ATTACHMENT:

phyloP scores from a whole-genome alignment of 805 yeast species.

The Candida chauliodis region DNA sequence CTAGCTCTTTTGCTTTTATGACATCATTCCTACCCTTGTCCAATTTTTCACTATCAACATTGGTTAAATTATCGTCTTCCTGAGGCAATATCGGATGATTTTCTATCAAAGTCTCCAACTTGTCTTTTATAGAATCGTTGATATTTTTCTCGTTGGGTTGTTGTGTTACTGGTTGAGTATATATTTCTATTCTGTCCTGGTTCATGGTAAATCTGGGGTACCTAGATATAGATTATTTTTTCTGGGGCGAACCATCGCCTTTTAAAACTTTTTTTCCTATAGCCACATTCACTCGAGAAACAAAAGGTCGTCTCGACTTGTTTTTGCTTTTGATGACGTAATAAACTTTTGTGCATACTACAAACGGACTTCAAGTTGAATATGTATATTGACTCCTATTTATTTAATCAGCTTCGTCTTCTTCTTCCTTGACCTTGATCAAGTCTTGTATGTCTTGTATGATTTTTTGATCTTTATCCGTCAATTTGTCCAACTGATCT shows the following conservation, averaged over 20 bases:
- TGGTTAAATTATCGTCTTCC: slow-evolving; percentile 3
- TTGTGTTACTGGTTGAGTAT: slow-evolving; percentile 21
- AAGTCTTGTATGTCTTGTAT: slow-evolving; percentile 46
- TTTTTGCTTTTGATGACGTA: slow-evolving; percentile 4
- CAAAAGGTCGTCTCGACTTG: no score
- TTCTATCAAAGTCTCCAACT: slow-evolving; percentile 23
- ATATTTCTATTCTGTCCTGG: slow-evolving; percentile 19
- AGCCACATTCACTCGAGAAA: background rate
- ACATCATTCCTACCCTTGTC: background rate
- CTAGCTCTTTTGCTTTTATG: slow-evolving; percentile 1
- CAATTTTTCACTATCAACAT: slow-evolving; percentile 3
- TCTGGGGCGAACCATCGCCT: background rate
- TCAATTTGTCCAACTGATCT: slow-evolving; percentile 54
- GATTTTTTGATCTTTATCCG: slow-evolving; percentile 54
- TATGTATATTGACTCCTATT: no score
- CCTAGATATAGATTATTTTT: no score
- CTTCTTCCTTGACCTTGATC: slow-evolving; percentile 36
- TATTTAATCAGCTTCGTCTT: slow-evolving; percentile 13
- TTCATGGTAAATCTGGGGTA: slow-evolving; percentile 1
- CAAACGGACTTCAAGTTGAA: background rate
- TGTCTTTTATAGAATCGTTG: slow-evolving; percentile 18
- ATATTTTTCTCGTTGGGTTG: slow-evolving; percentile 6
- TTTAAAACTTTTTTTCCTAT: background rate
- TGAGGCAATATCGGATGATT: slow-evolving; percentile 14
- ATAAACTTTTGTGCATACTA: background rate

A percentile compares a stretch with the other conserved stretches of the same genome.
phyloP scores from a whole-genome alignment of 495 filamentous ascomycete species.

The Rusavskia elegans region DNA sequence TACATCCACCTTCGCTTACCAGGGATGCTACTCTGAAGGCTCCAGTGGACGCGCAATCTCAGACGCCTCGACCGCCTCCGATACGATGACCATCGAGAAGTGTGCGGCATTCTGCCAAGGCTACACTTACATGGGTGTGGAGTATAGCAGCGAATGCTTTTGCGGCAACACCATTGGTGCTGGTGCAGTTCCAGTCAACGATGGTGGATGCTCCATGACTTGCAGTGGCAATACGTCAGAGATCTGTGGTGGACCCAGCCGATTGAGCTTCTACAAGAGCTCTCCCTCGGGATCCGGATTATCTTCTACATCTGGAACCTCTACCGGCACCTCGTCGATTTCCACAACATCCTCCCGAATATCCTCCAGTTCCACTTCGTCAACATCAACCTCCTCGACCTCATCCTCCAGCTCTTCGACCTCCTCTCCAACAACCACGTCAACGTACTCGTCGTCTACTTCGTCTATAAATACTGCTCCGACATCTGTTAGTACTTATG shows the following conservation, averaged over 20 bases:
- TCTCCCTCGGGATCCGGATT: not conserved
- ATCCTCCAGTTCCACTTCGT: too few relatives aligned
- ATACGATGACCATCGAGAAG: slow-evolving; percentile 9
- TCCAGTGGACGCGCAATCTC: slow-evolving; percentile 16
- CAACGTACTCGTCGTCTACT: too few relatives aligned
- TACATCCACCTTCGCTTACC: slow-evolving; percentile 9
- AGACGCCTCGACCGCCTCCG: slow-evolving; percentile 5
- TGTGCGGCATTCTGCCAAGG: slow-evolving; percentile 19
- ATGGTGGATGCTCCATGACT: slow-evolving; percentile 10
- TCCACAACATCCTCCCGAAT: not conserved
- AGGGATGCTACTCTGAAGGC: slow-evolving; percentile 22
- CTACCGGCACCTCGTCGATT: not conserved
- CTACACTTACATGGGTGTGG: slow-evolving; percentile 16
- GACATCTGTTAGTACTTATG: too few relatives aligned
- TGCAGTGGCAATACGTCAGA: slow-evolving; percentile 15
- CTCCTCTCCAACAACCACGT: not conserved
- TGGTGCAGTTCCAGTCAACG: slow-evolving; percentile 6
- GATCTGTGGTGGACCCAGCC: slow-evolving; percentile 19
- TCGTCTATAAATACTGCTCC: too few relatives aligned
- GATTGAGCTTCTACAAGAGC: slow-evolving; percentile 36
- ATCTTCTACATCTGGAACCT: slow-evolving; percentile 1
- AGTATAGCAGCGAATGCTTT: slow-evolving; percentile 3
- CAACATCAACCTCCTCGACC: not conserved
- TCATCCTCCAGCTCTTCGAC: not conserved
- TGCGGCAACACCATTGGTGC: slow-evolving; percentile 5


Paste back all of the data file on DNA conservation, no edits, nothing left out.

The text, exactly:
phyloP scores from a whole-genome alignment of 805 yeast species.

The Candida chauliodis region DNA sequence CTAGCTCTTTTGCTTTTATGACATCATTCCTACCCTTGTCCAATTTTTCACTATCAACATTGGTTAAATTATCGTCTTCCTGAGGCAATATCGGATGATTTTCTATCAAAGTCTCCAACTTGTCTTTTATAGAATCGTTGATATTTTTCTCGTTGGGTTGTTGTGTTACTGGTTGAGTATATATTTCTATTCTGTCCTGGTTCATGGTAAATCTGGGGTACCTAGATATAGATTATTTTTTCTGGGGCGAACCATCGCCTTTTAAAACTTTTTTTCCTATAGCCACATTCACTCGAGAAACAAAAGGTCGTCTCGACTTGTTTTTGCTTTTGATGACGTAATAAACTTTTGTGCATACTACAAACGGACTTCAAGTTGAATATGTATATTGACTCCTATTTATTTAATCAGCTTCGTCTTCTTCTTCCTTGACCTTGATCAAGTCTTGTATGTCTTGTATGATTTTTTGATCTTTATCCGTCAATTTGTCCAACTGATCT shows the following conservation, averaged over 20 bases:
- TGGTTAAATTATCGTCTTCC: slow-evolving; percentile 3
- TTGTGTTACTGGTTGAGTAT: slow-evolving; percentile 21
- AAGTCTTGTATGTCTTGTAT: slow-evolving; percentile 46
- TTTTTGCTTTTGATGACGTA: slow-evolving; percentile 4
- CAAAAGGTCGTCTCGACTTG: no score
- TTCTATCAAAGTCTCCAACT: slow-evolving; percentile 23
- ATATTTCTATTCTGTCCTGG: slow-evolving; percentile 19
- AGCCACATTCACTCGAGAAA: background rate
- ACATCATTCCTACCCTTGTC: background rate
- CTAGCTCTTTTGCTTTTATG: slow-evolving; percentile 1
- CAATTTTTCACTATCAACAT: slow-evolving; percentile 3
- TCTGGGGCGAACCATCGCCT: background rate
- TCAATTTGTCCAACTGATCT: slow-evolving; percentile 54
- GATTTTTTGATCTTTATCCG: slow-evolving; percentile 54
- TATGTATATTGACTCCTATT: no score
- CCTAGATATAGATTATTTTT: no score
- CTTCTTCCTTGACCTTGATC: slow-evolving; percentile 36
- TATTTAATCAGCTTCGTCTT: slow-evolving; percentile 13
- TTCATGGTAAATCTGGGGTA: slow-evolving; percentile 1
- CAAACGGACTTCAAGTTGAA: background rate
- TGTCTTTTATAGAATCGTTG: slow-evolving; percentile 18
- ATATTTTTCTCGTTGGGTTG: slow-evolving; percentile 6
- TTTAAAACTTTTTTTCCTAT: background rate
- TGAGGCAATATCGGATGATT: slow-evolving; percentile 14
- ATAAACTTTTGTGCATACTA: background rate

A percentile compares a stretch with the other conserved stretches of the same genome.
phyloP scores from a whole-genome alignment of 495 filamentous ascomycete species.

The Rusavskia elegans region DNA sequence TACATCCACCTTCGCTTACCAGGGATGCTACTCTGAAGGCTCCAGTGGACGCGCAATCTCAGACGCCTCGACCGCCTCCGATACGATGACCATCGAGAAGTGTGCGGCATTCTGCCAAGGCTACACTTACATGGGTGTGGAGTATAGCAGCGAATGCTTTTGCGGCAACACCATTGGTGCTGGTGCAGTTCCAGTCAACGATGGTGGATGCTCCATGACTTGCAGTGGCAATACGTCAGAGATCTGTGGTGGACCCAGCCGATTGAGCTTCTACAAGAGCTCTCCCTCGGGATCCGGATTATCTTCTACATCTGGAACCTCTACCGGCACCTCGTCGATTTCCACAACATCCTCCCGAATATCCTCCAGTTCCACTTCGTCAACATCAACCTCCTCGACCTCATCCTCCAGCTCTTCGACCTCCTCTCCAACAACCACGTCAACGTACTCGTCGTCTACTTCGTCTATAAATACTGCTCCGACATCTGTTAGTACTTATG shows the following conservation, averaged over 20 bases:
- TCTCCCTCGGGATCCGGATT: not conserved
- ATCCTCCAGTTCCACTTCGT: too few relatives aligned
- ATACGATGACCATCGAGAAG: slow-evolving; percentile 9
- TCCAGTGGACGCGCAATCTC: slow-evolving; percentile 16
- CAACGTACTCGTCGTCTACT: too few relatives aligned
- TACATCCACCTTCGCTTACC: slow-evolving; percentile 9
- AGACGCCTCGACCGCCTCCG: slow-evolving; percentile 5
- TGTGCGGCATTCTGCCAAGG: slow-evolving; percentile 19
- ATGGTGGATGCTCCATGACT: slow-evolving; percentile 10
- TCCACAACATCCTCCCGAAT: not conserved
- AGGGATGCTACTCTGAAGGC: slow-evolving; percentile 22
- CTACCGGCACCTCGTCGATT: not conserved
- CTACACTTACATGGGTGTGG: slow-evolving; percentile 16
- GACATCTGTTAGTACTTATG: too few relatives aligned
- TGCAGTGGCAATACGTCAGA: slow-evolving; percentile 15
- CTCCTCTCCAACAACCACGT: not conserved
- TGGTGCAGTTCCAGTCAACG: slow-evolving; percentile 6
- GATCTGTGGTGGACCCAGCC: slow-evolving; percentile 19
- TCGTCTATAAATACTGCTCC: too few relatives aligned
- GATTGAGCTTCTACAAGAGC: slow-evolving; percentile 36
- ATCTTCTACATCTGGAACCT: slow-evolving; percentile 1
- AGTATAGCAGCGAATGCTTT: slow-evolving; percentile 3
- CAACATCAACCTCCTCGACC: not conserved
- TCATCCTCCAGCTCTTCGAC: not conserved
- TGCGGCAACACCATTGGTGC: slow-evolving; percentile 5